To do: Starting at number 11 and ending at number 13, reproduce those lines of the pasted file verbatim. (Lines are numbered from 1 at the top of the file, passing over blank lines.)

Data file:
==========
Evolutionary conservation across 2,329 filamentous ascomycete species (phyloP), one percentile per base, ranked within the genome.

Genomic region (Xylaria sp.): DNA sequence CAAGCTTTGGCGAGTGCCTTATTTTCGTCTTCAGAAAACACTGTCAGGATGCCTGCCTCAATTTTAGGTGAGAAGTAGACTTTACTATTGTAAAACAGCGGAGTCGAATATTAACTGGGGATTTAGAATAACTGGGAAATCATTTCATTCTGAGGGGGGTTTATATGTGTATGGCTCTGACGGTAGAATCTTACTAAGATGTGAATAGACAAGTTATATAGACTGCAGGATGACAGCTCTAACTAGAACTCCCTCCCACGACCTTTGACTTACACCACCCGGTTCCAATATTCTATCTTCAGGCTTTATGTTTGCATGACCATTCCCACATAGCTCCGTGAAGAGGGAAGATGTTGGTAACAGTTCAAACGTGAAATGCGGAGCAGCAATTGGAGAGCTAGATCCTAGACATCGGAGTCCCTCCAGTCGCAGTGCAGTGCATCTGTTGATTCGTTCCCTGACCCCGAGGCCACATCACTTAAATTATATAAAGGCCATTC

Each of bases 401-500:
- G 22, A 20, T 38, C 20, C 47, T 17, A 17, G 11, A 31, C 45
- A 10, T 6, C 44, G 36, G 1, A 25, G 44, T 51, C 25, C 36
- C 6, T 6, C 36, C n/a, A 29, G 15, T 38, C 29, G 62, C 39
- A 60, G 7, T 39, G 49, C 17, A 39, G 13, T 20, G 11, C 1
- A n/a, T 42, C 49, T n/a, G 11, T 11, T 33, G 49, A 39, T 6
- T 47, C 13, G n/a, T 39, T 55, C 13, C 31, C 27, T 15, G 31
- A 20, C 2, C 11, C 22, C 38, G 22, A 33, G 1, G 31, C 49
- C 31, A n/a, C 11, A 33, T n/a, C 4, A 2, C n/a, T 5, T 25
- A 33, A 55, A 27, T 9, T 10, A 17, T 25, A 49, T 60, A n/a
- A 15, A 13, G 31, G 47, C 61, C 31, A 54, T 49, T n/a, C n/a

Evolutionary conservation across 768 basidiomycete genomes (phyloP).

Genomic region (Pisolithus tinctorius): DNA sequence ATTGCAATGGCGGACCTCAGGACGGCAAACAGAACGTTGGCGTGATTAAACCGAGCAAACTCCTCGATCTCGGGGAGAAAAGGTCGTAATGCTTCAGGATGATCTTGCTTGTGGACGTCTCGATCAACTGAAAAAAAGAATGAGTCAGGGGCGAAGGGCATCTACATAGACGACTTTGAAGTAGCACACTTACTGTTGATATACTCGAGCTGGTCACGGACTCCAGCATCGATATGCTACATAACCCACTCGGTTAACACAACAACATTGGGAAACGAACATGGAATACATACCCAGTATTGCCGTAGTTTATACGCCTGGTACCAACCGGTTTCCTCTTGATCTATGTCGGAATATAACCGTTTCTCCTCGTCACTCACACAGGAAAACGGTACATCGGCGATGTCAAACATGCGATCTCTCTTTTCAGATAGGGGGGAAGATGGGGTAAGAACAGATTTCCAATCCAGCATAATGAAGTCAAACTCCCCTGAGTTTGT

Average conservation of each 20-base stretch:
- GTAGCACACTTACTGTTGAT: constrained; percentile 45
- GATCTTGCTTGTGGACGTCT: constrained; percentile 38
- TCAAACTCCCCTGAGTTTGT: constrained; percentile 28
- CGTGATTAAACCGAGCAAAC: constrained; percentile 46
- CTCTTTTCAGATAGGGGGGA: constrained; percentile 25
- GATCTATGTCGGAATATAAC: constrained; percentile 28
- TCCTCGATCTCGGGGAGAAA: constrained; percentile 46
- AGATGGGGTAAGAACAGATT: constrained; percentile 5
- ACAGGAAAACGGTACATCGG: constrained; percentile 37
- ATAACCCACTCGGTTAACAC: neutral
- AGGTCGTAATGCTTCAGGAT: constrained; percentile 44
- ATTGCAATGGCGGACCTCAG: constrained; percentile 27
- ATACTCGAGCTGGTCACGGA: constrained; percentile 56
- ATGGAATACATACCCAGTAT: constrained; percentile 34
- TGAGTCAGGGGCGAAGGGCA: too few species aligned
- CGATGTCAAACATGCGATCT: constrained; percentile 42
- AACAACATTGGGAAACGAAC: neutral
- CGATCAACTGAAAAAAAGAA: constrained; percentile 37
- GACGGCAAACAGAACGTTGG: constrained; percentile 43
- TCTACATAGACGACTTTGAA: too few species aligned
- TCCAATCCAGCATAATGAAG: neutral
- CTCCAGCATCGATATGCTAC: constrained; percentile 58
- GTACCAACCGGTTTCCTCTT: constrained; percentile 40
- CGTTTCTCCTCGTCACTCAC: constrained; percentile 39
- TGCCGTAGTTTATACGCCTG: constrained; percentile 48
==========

- C 31, A n/a, C 11, A 33, T n/a, C 4, A 2, C n/a, T 5, T 25
- A 33, A 55, A 27, T 9, T 10, A 17, T 25, A 49, T 60, A n/a
- A 15, A 13, G 31, G 47, C 61, C 31, A 54, T 49, T n/a, C n/a